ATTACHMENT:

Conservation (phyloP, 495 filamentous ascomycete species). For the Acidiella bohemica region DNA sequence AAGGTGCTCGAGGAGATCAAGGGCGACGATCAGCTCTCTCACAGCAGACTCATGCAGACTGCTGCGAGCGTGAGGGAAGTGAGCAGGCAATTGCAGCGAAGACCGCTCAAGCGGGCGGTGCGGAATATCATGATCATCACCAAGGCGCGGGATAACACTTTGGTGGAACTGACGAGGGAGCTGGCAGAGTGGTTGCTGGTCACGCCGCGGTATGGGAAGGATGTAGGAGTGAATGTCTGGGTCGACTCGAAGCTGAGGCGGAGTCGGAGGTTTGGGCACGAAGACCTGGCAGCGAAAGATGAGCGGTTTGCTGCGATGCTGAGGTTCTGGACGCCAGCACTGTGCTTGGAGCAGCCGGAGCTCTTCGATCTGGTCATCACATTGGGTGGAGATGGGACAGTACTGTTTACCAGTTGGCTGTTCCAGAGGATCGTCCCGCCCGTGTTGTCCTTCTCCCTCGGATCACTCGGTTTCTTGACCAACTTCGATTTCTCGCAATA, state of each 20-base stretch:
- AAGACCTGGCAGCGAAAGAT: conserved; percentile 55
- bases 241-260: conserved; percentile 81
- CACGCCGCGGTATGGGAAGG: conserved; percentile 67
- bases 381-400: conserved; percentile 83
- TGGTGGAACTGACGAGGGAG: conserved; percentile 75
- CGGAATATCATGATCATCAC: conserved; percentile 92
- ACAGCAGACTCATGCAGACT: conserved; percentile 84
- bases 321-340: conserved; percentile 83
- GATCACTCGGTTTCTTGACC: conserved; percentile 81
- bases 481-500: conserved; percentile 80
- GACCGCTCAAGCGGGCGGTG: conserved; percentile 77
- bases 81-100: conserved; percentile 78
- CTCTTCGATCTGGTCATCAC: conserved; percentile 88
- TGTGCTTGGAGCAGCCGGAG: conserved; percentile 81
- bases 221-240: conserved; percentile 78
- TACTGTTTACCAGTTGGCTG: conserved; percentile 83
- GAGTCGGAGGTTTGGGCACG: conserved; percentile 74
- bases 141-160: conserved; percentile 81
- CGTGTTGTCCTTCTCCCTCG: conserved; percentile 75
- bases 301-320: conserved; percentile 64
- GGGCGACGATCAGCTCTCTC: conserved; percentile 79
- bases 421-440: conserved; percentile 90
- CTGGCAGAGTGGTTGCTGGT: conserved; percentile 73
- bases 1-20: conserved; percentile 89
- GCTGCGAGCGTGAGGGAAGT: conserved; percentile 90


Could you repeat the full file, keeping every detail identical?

Conservation (phyloP, 495 filamentous ascomycete species). For the Acidiella bohemica region DNA sequence AAGGTGCTCGAGGAGATCAAGGGCGACGATCAGCTCTCTCACAGCAGACTCATGCAGACTGCTGCGAGCGTGAGGGAAGTGAGCAGGCAATTGCAGCGAAGACCGCTCAAGCGGGCGGTGCGGAATATCATGATCATCACCAAGGCGCGGGATAACACTTTGGTGGAACTGACGAGGGAGCTGGCAGAGTGGTTGCTGGTCACGCCGCGGTATGGGAAGGATGTAGGAGTGAATGTCTGGGTCGACTCGAAGCTGAGGCGGAGTCGGAGGTTTGGGCACGAAGACCTGGCAGCGAAAGATGAGCGGTTTGCTGCGATGCTGAGGTTCTGGACGCCAGCACTGTGCTTGGAGCAGCCGGAGCTCTTCGATCTGGTCATCACATTGGGTGGAGATGGGACAGTACTGTTTACCAGTTGGCTGTTCCAGAGGATCGTCCCGCCCGTGTTGTCCTTCTCCCTCGGATCACTCGGTTTCTTGACCAACTTCGATTTCTCGCAATA, state of each 20-base stretch:
- AAGACCTGGCAGCGAAAGAT: conserved; percentile 55
- bases 241-260: conserved; percentile 81
- CACGCCGCGGTATGGGAAGG: conserved; percentile 67
- bases 381-400: conserved; percentile 83
- TGGTGGAACTGACGAGGGAG: conserved; percentile 75
- CGGAATATCATGATCATCAC: conserved; percentile 92
- ACAGCAGACTCATGCAGACT: conserved; percentile 84
- bases 321-340: conserved; percentile 83
- GATCACTCGGTTTCTTGACC: conserved; percentile 81
- bases 481-500: conserved; percentile 80
- GACCGCTCAAGCGGGCGGTG: conserved; percentile 77
- bases 81-100: conserved; percentile 78
- CTCTTCGATCTGGTCATCAC: conserved; percentile 88
- TGTGCTTGGAGCAGCCGGAG: conserved; percentile 81
- bases 221-240: conserved; percentile 78
- TACTGTTTACCAGTTGGCTG: conserved; percentile 83
- GAGTCGGAGGTTTGGGCACG: conserved; percentile 74
- bases 141-160: conserved; percentile 81
- CGTGTTGTCCTTCTCCCTCG: conserved; percentile 75
- bases 301-320: conserved; percentile 64
- GGGCGACGATCAGCTCTCTC: conserved; percentile 79
- bases 421-440: conserved; percentile 90
- CTGGCAGAGTGGTTGCTGGT: conserved; percentile 73
- bases 1-20: conserved; percentile 89
- GCTGCGAGCGTGAGGGAAGT: conserved; percentile 90